|CHAPTER 3:||Preparing for Kidney Failure|
|Topic 5||Hemodialysis/Additional Options|
There are a variety of hemodialysis options becoming more accessible to dialysis patients. The most common treatment option currently in use is "in-center" dialysis done at a unit three times per week. The other options include: conventional home dialysis performed in your home, short daily hemodialysis, and nocturnal hemodialysis (nightly dialysis). Talk to your nephrologist, if you are interested in learning more about these options, their availability, and if this is a viable option based on your individual health condition, your personal situation and your preferred lifestyle. Some of these options may not be available at all facilities.
|HEMODIALYSIS THERAPY||THERAPY OVERVIEW|
|Conventional home hemodialysis||Treatment done in your home, usually performed three to four times per week, approximately four hours per treatment. Requires a home helper, (partner) to be involved in initial training and to be present during treatment. Requires adequate space for storage of equipment and supplies. Additional patient costs may include electricity and water expenses. Home must have required plumbing and electrical outlets. Time involved by patient and partner in set up, clean up and disposing of used supplies.|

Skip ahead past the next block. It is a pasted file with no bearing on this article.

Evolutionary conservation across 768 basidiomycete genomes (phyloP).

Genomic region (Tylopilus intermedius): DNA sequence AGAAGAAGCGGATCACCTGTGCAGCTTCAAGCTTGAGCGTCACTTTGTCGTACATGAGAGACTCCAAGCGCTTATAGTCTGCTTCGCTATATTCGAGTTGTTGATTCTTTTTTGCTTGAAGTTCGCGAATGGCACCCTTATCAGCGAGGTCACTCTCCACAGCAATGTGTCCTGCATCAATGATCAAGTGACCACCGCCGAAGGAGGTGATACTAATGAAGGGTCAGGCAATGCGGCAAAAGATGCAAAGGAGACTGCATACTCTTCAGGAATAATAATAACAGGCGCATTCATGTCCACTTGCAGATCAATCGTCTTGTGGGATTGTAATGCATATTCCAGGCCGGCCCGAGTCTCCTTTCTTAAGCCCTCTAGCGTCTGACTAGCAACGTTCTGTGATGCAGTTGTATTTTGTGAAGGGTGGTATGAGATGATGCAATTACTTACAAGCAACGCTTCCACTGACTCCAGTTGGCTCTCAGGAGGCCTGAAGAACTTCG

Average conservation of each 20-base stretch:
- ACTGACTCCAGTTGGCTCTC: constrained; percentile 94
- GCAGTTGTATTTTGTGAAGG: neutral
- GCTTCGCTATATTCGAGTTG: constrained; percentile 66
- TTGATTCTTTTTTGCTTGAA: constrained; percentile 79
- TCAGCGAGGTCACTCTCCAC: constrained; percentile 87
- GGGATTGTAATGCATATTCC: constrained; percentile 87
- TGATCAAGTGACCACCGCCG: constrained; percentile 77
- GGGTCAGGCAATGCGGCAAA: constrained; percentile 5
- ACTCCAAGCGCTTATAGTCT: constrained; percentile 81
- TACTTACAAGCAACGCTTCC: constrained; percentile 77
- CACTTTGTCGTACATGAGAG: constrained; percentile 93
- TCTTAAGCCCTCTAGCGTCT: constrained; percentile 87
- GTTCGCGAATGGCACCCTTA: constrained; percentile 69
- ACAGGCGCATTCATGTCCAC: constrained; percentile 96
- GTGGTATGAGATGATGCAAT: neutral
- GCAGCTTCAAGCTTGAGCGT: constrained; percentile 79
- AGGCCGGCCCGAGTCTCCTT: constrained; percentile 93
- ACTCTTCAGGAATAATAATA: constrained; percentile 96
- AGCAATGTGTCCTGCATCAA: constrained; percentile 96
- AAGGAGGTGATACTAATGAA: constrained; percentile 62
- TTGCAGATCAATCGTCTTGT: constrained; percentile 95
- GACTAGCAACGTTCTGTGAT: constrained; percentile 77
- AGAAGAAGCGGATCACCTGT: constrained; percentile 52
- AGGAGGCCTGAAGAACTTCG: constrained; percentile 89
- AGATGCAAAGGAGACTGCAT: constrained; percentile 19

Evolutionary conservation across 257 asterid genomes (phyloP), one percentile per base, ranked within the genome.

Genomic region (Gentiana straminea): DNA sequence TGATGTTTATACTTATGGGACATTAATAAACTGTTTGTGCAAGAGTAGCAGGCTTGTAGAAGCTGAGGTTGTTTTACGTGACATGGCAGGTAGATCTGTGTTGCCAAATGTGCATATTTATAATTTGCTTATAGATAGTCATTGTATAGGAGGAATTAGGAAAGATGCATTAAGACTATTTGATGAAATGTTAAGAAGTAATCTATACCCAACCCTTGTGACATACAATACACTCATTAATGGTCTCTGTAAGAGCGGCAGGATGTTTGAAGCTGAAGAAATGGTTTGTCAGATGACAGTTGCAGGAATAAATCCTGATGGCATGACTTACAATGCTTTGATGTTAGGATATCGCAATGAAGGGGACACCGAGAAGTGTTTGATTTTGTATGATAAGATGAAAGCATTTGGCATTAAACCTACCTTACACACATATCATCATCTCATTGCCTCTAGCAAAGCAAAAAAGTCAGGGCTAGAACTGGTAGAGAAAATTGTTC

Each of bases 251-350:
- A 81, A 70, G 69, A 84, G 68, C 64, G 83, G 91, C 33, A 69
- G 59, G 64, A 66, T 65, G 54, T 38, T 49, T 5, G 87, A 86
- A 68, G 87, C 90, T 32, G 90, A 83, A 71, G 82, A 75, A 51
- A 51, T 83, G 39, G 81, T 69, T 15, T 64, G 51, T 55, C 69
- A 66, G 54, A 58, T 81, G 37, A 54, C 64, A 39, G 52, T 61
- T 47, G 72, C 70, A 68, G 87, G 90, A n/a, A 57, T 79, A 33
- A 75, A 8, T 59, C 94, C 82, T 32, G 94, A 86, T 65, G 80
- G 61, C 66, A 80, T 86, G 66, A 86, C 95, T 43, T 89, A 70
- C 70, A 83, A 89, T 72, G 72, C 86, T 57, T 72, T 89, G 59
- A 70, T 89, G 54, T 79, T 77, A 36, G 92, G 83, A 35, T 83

|Short daily hemodialysis||Treatment at home or in a unit, done five to six times per week for a short amount of time, two to three hours each treatment. Similar requirements may apply for daily dialysis done at home as in "Conventional Home Hemodialysis".|
|Nocturnal (nightly) hemodialysis||Treatment is performed during the night while you sleep, may be done in the home or in a dialysis center.
Home Treatment: Performed five to seven nights a week, length of the dialysis may vary. Similar requirements may apply as in "Conventional Home Hemodialysis".
Nocturnal-In-Center: Performed in a dialysis center or hospital unit, usually three nights a week, lasting approximately eight hours. During this time, you are in a "sleep mode" with lights off. The in-center healthcare professionals provide the treatment and monitor your care.